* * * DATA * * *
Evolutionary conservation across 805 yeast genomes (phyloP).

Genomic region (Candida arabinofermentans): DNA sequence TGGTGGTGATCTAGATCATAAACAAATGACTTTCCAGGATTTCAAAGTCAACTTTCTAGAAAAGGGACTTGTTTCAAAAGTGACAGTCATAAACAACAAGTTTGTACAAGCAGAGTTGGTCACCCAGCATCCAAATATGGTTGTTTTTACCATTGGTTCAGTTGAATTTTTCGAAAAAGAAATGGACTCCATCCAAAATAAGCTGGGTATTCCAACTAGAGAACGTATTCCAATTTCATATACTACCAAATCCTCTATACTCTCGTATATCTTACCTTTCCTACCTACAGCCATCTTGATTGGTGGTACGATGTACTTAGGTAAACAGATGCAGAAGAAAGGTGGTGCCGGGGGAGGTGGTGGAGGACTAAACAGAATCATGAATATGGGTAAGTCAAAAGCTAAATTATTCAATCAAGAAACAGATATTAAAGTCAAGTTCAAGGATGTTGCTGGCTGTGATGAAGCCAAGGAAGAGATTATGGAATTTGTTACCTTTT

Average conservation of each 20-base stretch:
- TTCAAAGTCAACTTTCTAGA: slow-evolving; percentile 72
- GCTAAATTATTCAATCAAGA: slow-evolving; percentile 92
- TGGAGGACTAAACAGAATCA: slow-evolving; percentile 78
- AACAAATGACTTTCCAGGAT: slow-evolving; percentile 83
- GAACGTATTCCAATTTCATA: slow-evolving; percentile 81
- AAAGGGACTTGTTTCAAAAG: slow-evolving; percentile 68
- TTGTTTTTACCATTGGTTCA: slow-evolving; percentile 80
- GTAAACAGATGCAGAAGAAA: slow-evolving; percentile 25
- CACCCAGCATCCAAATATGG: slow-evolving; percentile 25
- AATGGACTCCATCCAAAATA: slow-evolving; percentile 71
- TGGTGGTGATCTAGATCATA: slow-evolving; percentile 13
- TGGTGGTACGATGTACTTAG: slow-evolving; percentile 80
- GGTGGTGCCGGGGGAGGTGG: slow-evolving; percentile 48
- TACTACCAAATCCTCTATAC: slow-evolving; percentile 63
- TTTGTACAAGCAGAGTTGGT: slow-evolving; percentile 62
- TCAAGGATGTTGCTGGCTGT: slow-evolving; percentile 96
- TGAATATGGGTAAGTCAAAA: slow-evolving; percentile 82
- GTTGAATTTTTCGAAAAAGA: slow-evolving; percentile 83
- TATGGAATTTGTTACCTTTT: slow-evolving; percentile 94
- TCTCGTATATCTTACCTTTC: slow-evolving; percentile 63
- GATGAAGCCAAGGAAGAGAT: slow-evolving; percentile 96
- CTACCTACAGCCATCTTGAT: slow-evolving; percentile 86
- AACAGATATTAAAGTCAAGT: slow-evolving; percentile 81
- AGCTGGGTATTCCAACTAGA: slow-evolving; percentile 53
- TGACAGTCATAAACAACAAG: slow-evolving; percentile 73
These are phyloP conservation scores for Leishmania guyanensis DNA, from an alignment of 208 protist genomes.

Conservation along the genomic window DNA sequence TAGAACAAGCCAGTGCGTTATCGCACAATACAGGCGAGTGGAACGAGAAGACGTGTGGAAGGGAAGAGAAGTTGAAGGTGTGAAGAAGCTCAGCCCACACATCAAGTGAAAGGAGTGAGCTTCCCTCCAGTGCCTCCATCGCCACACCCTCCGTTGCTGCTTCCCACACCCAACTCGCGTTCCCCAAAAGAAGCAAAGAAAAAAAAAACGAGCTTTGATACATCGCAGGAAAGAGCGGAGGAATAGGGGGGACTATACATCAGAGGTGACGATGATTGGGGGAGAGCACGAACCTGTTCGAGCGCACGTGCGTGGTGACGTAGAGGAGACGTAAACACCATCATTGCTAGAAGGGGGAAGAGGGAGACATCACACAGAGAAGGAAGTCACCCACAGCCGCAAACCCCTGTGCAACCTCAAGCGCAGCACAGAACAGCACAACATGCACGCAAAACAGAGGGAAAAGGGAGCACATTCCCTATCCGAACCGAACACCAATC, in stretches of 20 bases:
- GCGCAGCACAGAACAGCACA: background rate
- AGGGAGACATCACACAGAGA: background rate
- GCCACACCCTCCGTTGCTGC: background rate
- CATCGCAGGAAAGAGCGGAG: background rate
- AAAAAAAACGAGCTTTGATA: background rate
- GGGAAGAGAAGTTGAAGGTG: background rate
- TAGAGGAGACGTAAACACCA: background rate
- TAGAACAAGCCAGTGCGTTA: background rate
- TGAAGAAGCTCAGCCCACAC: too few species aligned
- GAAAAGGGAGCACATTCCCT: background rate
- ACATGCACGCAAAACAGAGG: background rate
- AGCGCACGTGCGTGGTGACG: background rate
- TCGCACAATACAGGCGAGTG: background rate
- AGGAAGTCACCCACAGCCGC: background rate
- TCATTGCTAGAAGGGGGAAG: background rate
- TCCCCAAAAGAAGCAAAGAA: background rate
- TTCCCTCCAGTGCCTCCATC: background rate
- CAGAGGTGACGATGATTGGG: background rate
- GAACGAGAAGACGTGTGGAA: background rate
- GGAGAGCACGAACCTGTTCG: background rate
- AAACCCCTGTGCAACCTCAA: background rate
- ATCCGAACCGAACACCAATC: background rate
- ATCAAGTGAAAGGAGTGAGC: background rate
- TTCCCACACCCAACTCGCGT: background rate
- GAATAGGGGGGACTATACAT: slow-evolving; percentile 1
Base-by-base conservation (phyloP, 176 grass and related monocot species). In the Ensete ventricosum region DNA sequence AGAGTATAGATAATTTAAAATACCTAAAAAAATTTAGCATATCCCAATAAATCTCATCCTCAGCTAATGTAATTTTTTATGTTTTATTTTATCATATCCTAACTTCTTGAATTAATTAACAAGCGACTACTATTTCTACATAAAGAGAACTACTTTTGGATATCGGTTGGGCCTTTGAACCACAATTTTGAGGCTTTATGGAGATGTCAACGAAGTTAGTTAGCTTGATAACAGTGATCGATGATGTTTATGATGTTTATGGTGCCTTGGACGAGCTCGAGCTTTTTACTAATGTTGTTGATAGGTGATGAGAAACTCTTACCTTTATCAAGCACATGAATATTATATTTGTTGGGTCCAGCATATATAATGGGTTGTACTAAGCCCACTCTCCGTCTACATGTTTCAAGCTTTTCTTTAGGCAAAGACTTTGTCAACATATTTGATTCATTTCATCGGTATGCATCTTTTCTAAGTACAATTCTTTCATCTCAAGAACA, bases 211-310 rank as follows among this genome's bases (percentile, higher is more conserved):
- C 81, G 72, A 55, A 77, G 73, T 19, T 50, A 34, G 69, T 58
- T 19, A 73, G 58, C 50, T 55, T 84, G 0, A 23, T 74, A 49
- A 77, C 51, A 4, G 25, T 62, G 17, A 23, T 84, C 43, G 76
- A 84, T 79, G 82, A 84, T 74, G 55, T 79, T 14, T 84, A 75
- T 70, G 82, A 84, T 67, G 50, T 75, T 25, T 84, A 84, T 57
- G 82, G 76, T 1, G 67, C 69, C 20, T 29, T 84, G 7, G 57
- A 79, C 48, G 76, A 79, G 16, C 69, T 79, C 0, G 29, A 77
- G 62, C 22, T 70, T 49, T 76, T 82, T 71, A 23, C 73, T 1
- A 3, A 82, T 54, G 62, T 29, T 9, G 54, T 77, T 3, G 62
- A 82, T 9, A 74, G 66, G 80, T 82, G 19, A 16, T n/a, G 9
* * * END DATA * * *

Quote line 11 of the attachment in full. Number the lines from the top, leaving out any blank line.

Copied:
- GTAAACAGATGCAGAAGAAA: slow-evolving; percentile 25